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# `std.range.Sequence/sequence` - multiple declarations

## Function sequence

`Sequence` is similar to `Recurrence` except that iteration is presented in the so-called closed form. This means that the `n`th element in the series is computable directly from the initial values and `n` itself. This implies that the interface offered by `Sequence` is a random-access range, as opposed to the regular `Recurrence`, which only offers forward iteration.

``` auto sequence(alias fun, State...) (   State args ); ```

The state of the sequence is stored as a `Tuple` so it can be heterogeneous.

### Example

Odd numbers, using function in string form:

``````auto odds = sequence!("a[0] + n * a[1]")(1, 2);
writeln(odds.front); // 1
odds.popFront();
writeln(odds.front); // 3
odds.popFront();
writeln(odds.front); // 5
``````

### Example

Triangular numbers, using function in lambda form:

``````auto tri = sequence!((a,n) => n*(n+1)/2)();

// Note random access
writeln(tri[0]); // 0
writeln(tri[3]); // 6
writeln(tri[1]); // 1
writeln(tri[4]); // 10
writeln(tri[2]); // 3
``````

### Example

Fibonacci numbers, using function in explicit form:

``````import std.math.exponential : pow;
import std.math.rounding : round;
import std.math.algebraic : sqrt;
static ulong computeFib(S)(S state, size_t n)
{
// Binet's formula
return cast(ulong)(round((pow(state[0], n+1) - pow(state[1], n+1)) /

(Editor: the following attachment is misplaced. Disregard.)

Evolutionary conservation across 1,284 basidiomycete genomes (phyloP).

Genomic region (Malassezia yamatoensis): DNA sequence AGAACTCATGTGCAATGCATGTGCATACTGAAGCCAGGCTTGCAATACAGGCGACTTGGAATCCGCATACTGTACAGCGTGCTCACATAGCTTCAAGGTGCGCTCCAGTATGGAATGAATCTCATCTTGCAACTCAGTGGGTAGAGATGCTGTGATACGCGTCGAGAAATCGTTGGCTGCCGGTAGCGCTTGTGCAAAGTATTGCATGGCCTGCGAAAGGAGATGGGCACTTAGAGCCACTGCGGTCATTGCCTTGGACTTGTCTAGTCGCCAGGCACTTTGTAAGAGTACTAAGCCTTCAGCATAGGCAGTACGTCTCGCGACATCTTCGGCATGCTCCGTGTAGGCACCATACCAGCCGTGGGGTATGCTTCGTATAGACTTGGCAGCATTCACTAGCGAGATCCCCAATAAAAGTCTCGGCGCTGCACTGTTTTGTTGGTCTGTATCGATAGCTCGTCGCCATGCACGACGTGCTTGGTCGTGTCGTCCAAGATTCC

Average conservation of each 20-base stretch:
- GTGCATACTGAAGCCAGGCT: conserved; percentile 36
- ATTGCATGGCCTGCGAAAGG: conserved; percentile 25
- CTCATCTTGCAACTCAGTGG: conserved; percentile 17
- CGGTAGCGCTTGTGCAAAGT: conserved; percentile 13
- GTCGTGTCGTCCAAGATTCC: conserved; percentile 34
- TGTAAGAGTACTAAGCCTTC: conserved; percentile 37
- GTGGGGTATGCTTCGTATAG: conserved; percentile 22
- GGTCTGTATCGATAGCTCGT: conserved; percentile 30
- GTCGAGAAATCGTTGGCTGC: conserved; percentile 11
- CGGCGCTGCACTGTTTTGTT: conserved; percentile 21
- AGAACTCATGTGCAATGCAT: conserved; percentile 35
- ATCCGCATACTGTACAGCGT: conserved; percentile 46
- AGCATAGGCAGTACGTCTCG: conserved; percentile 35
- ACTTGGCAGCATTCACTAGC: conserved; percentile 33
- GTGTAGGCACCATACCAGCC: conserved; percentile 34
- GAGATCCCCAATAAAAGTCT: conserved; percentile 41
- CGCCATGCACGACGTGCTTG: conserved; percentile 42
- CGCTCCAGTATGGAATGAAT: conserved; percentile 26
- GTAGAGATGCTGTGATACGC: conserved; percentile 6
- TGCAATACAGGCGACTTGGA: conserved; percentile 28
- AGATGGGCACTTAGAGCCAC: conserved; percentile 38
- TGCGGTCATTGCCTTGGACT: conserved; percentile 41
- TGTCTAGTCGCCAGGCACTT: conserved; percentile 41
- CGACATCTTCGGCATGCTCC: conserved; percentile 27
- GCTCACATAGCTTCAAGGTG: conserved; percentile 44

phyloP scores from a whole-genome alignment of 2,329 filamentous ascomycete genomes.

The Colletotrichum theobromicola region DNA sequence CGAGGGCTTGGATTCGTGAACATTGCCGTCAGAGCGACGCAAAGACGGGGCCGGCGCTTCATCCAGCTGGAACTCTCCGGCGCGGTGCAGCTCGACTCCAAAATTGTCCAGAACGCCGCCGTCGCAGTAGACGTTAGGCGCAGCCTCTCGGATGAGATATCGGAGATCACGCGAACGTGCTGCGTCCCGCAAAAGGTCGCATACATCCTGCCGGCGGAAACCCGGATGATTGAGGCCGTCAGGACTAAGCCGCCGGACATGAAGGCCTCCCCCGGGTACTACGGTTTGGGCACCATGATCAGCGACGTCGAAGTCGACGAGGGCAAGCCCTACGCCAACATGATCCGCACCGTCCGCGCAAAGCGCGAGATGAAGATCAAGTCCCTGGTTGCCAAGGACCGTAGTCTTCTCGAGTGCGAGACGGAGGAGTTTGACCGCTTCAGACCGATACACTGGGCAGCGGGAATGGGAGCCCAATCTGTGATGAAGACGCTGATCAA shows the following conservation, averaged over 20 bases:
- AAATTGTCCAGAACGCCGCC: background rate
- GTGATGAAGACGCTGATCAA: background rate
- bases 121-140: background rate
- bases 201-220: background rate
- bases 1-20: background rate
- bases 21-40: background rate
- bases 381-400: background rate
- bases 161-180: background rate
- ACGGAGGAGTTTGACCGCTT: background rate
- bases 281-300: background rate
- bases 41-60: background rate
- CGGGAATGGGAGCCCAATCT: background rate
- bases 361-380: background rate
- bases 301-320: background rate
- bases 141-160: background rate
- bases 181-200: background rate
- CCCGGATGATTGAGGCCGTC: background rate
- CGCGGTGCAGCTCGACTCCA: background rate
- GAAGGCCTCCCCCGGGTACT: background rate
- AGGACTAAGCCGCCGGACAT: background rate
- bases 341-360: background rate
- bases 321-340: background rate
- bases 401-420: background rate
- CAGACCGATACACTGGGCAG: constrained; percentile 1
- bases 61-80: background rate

state[2]));
}
auto fib = sequence!computeFib(
(1.0 + sqrt(5.0)) / 2.0,    // Golden Ratio
(1.0 - sqrt(5.0)) / 2.0,    // Conjugate of Golden Ratio
sqrt(5.0));

// Note random access with [] operator
writeln(fib[1]); // 1
writeln(fib[4]); // 5
writeln(fib[3]); // 3
writeln(fib[2]); // 2
writeln(fib[9]); // 55
``````

## Struct Sequence

`Sequence` is similar to `Recurrence` except that iteration is presented in the so-called closed form. This means that the `n`th element in the series is computable directly from the initial values and `n` itself. This implies that the interface offered by `Sequence` is a random-access range, as opposed to the regular `Recurrence`, which only offers forward iteration.

``` struct Sequence(alias fun, State) ; ```

The state of the sequence is stored as a `Tuple` so it can be heterogeneous.

### Example

Odd numbers, using function in string form:

``````auto odds = sequence!("a[0] + n * a[1]")(1, 2);
writeln(odds.front); // 1
odds.popFront();
writeln(odds.front); // 3
odds.popFront();
writeln(odds.front); // 5
``````

### Example

Triangular numbers, using function in lambda form:

``````auto tri = sequence!((a,n) => n*(n+1)/2)();

// Note random access
writeln(tri[0]); // 0
writeln(tri[3]); // 6
writeln(tri[1]); // 1
writeln(tri[4]); // 10
writeln(tri[2]); // 3
``````

### Example

Fibonacci numbers, using function in explicit form:

``````import std.math.exponential : pow;
import std.math.rounding : round;
import std.math.algebraic : sqrt;
static ulong computeFib(S)(S state, size_t n)
{
// Binet's formula
return cast(ulong)(round((pow(state[0], n+1) - pow(state[1], n+1)) /
state[2]));
}
auto fib = sequence!computeFib(
(1.0 + sqrt(5.0)) / 2.0,    // Golden Ratio
(1.0 - sqrt(5.0)) / 2.0,    // Conjugate of Golden Ratio
sqrt(5.0));

// Note random access with [] operator
writeln(fib[1]); // 1
writeln(fib[4]); // 5
writeln(fib[3]); // 3
writeln(fib[2]); // 2
writeln(fib[9]); // 55
``````

## Authors

Andrei Alexandrescu, David Simcha, Jonathan M Davis, and Jack Stouffer. Credit for some of the ideas in building this module goes to Leonardo Maffi.